Kirsten Fountain did not expect to spend her daughter’s first birthday dealing with a severe case of COVID-19.
Leila woke up on Monday with a steady fever of 100 degrees, vomiting, aches, and nasal drip to the point she had trouble swallowing. After a rapid test, Fountain said her daughter was positive for COVID-19.
“She was screaming and screaming,” Fountain told CTV News Edmonton. “She wouldn’t take milk. She didn’t want to play. Nothing could calm her down.
“It was terrifying,” Fountain added, as her daughter kept falling asleep and making jerky movements as she was sore.
“A lot of people say, it’s just a cold, and they’ll get over it,” Fountain said. “The last time she had a cold, she did not have vomiting, fever. She didn’t scream constantly.”
One of the hardest parts, Fountain said, was the lack of medical support for her daughter. She said the family’s pediatrician was unreachable and that she could not get through to a nurse on Health Link 811.
“I’m pretty much going on gut feelings here,” she said. “I’m making sure she is getting enough solids and liquids, keeping an eye on her temperature, and giving her Tylenol to keep her comfortable.”
One-year-old Leila developed a fever, aches and runny nose after she tested positive for COVID-19. (Supplied)
Fountain says she and her husband have been trying to do everything they could throughout the pandemic to minimize exposure to COVID-19, including getting fully vaccinated and following public health measures.
“We don’t know anyone that we have been around that has been exposed or is COVID positive,” she said. “Now, with the different testing (rules), it’s hard to trace those kinds of things.
“It’s hard because you don’t want to keep them isolated completely. So we’ve had a small group of family that we’ve seen,” she added. “At work, it’s hard to know who you are around, who’s vaccinated or sick.”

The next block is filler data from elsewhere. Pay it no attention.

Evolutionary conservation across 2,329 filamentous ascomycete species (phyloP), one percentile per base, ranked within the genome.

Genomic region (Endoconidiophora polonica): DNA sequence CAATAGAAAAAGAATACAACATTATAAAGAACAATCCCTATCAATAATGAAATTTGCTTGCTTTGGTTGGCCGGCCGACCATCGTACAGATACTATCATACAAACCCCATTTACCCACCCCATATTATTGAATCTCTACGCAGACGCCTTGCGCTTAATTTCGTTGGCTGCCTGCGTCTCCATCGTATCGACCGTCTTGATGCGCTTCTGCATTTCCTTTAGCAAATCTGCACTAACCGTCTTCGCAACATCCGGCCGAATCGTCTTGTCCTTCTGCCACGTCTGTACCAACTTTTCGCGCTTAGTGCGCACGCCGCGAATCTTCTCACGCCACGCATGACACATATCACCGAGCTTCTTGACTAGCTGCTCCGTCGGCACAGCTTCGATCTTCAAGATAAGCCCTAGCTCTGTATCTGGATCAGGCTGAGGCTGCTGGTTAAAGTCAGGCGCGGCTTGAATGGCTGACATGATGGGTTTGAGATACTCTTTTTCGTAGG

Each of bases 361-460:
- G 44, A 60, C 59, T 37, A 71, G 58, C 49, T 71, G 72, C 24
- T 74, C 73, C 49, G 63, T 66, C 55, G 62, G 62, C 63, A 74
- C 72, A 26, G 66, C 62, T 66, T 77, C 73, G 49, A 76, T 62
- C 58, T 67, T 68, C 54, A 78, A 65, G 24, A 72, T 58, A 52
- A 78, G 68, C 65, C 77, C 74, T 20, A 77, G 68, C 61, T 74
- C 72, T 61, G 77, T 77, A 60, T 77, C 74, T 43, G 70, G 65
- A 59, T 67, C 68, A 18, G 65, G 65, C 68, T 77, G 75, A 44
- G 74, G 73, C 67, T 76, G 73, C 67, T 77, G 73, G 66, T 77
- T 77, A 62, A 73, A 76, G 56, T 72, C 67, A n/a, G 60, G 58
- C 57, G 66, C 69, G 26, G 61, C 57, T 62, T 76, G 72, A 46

Dr. Shazam Mithani, an emergency room physician, says data shows one-in-10 kids who test positive for COVID-19 and develop a mild infection is likely to be diagnosed with long-COVID.
Concerns from her and other doctors come as COVID-19 hospitalizations continue to rise in Alberta. Since the start of the pandemic, 589 Albertans aged 19 and under have been admitted to hospital with the disease, including 100 in the past two weeks.
According to the province, 138 infants have been hospitalized during the pandemic, including 26 who were sent to the ICU. Almost 110 one to four-year-olds received treatment in hospital, with 14 requiring intensive care.
When it comes to preventing infection, Dr. James Talbot recommends vaccination for those aged five and older, wearing N95 masks, and avoiding social gatherings.
“The vaccine is not rolling out quickly enough,” he said, with only 40 per cent of eligible children receiving their first dose of pediatric vaccine.
“(There’s) a bad combination of the virus being allowed to spread widely in the community and a large number of kids with low immunity or at best partial immunity,” he added. “The kids are at same risk of anyone else of being exposed to the virus.”
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